New Hampshire moose hunt success rate dips

North Dakota issued 245 moose licenses last year. Of that total, 240 hunters harvested 221 animals, including 138 bulls.

CONCORD, N.H. — New Hampshire wrapped up its moose hunting season with a success rate lower than last year, partly due to unseasonable warm weather at the start of the hunt, officials said.

State Fish and Game Department biologist Kristine Rines says preliminary estimates show that 54 hunters took 37 moose during the nine-day season that ended Sunday, Oct. 29. The success rate was about 68 percent, compared to 72 percent last year.

Rines said higher temperatures during the opening weekend, Oct. 21-22, made it challenging for hunters.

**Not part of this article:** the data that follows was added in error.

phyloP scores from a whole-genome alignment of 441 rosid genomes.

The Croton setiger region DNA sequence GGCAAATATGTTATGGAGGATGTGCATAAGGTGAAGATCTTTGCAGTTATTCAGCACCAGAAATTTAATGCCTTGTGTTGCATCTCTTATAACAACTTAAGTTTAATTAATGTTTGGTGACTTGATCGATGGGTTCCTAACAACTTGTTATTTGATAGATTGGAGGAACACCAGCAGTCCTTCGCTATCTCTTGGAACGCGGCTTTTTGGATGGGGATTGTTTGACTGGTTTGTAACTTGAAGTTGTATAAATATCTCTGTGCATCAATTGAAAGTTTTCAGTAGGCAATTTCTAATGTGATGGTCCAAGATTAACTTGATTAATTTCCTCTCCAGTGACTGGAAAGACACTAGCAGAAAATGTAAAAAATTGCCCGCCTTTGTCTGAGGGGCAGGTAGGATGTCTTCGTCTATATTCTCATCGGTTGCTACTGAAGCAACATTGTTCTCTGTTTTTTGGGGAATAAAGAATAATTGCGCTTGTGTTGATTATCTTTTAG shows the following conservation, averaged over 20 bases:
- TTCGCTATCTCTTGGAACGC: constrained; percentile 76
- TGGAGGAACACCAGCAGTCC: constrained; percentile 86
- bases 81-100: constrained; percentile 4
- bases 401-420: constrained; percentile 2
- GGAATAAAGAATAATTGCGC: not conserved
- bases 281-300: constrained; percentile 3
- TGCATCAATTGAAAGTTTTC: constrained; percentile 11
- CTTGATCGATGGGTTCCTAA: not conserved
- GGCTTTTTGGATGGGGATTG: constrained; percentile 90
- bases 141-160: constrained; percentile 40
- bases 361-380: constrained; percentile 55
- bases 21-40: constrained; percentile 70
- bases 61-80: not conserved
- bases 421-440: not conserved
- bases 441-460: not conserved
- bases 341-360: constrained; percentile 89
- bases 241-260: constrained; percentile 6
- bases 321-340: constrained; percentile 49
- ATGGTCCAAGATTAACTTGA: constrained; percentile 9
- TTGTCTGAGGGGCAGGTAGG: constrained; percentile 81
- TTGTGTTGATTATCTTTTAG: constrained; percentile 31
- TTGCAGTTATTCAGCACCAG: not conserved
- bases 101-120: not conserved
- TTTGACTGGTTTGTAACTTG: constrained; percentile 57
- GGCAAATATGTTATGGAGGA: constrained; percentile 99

“Moose can’t tolerate the heat, so they bed down and don’t move around much,” she said.

Hunters achieved a 19 percent success rate during those first two days, compared to 25 percent the year before.

This year, the state issued its lowest number of permits since it started its modern-day moose hunt in 1988. That’s partly because of the impact of parasites, both winter tick and brainworm, on the moose population, although the Fish and Game Department says moose are not currently a threatened or endangered species in the state.

Rines said this year biologists also collected blood samples from the moose to test for West Nile virus and Eastern equine encephalitis. Those results aren’t yet available.

Categories: Hunting News

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